For some pups, chewing kibble, toys and treats keeps their mouths in fine shape. In general, these are the larger dogs. Veterinarians aren’t sure if it’s genetic or just that they have more powerful jaws and are able to give their periodontal muscles more of a workout. But for most – and there are certainly exceptions – large dogs regular chewing is sufficient for dental good health. At the risk of offending some veterinarians, I will share that I’ve had German shepherds all my life, all living between 12 and 18 years. Not a single one had a professional cleaning nor did I ever brush their teeth. I will certainly note that they all were great chewers.
Smaller pups tend to be a different story. Some little guys produce so much tartar that they need a professional cleaning by their vet at least once a year. This seems to be especially true of pups who were rescued from puppy mills where their pre-rescue nutrition was generally terrible.
To keep an “at risk” dog’s mouth healthy you have to remove plaque as it forms, before it hardens into tartar. Just like in your mouth, the newly produced plaque is soft so you can remove it (remember your parents teaching you to brush your teeth twice a day?) before bacteria colonize and before it turns to tartar. Once it becomes tartar, you need a veterinarian to remove it professionally – just like your own dentist does to you, but not quite exactly. Most dogs have to be anesthetized for them to “allow” poking, prodding and even some hurting in their mouths.
Anesthesia isn’t cheap nor is it without risk. A quick survey of Brooklyn veterinarians shows charges for basic dental cleaning, including the pre-anesthesia blood work, x-rays and the anesthesia itself, run from $400 - $900 and up. We’re not saying it’s not worthwhile but we are saying you can avoid having a professional cleaning for pup or at least stretch out the time between cleanings.
As strange as this may seem, you can brush your pup’s teeth.
And even stranger, once you and your pup get started, you pup is likely to love it. Hint: doggie toothpaste comes in flavors such as chicken, beef, peanut butter and bacon.
How to do it:
The younger your dog is, the easier it is to start, but you can start with your dog at any age.
Step one – put your finger in your dog’s mouth and move it around, touching his gums. Most pups trust their people enough to do this immediately. If your dog needs a little help building up trust, start by touching him all over on his body. This is necessary to do a well-dog assessment but that’s another blog. Right now focus on building the trust that lets him let you put your fingers in his mouth.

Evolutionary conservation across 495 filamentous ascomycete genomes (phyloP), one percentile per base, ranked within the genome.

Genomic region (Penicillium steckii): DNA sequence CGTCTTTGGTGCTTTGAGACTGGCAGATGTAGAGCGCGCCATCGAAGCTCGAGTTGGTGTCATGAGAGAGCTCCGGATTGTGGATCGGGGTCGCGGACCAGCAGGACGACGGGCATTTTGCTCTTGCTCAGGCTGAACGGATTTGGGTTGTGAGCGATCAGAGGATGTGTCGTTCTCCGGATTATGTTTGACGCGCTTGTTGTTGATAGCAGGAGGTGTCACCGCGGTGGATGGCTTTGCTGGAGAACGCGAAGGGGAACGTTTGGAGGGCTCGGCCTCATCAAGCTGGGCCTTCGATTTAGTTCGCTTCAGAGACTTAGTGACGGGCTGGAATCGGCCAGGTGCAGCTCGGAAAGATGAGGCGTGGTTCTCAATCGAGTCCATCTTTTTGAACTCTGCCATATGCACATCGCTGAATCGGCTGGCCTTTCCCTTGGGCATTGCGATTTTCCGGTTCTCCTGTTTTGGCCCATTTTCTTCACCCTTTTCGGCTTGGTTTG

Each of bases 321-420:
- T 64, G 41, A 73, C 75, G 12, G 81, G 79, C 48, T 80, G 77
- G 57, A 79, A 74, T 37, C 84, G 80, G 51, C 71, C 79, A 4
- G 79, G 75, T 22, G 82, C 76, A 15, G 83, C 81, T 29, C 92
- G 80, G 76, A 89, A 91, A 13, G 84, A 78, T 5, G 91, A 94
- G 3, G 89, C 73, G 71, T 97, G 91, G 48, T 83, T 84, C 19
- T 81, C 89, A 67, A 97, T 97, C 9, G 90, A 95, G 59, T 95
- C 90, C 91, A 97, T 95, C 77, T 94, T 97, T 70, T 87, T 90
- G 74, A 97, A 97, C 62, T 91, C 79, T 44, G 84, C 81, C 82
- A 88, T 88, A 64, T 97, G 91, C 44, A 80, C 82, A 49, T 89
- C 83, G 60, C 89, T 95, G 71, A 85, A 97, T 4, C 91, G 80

Step two - do the same thing with a little doggie toothpaste on your finger. Most dogs love this because of the yummy flavors. Do not, I repeat DO NOT, use human toothpaste. Dogs cannot spit and swallowing human toothpaste can give you an upset stomach. People, too, in case you wondered. Also, most dogs find the tingle of human toothpaste very alien. Doggie toothpaste is available at pet stores and online.
Step three is optional. You can buy a finger brush to practice. This is a rubber finger cot with nubs you slip on and use to simulate tooth brushing with pup.
Whether you do the finger brush step or not, the next step is to use a soft people toothbrush and do a real brushing. If you have a little pup, consider a child’s toothbrush. And be sure you buy one with soft bristles. If your pup will tolerate an electric toothbrush, that is even better, but most dogs find them too scary. Brush in a smooth, circular motion, starting from the back and working your way forward.
Surprisingly, veterinarians tell us if we brush the outside of pup’s teeth that’s sufficient to disrupt the plaque. This is fine with us.
Once you both are proficient, the whole brushing exercise shouldn’t take more than about two minutes. Of course, as any good pup parent you know to offer a lot of praise and a few treats along the way.
It takes a little while to become proficient but once you do you this should become quite enjoyable to do.You should do this daily but minimally every other day. Reason: plaque hardens into tartar in about 48 hours. Once hard, it requires professional removal.
Sharing a regular activity with your pup, getting sweet kisses and reducing your vet bills. What could be better for you and pup?
If you have 5 minutes to spare, take a look at this veterinarian explaining how. YouTube Doggie Toothbrushing.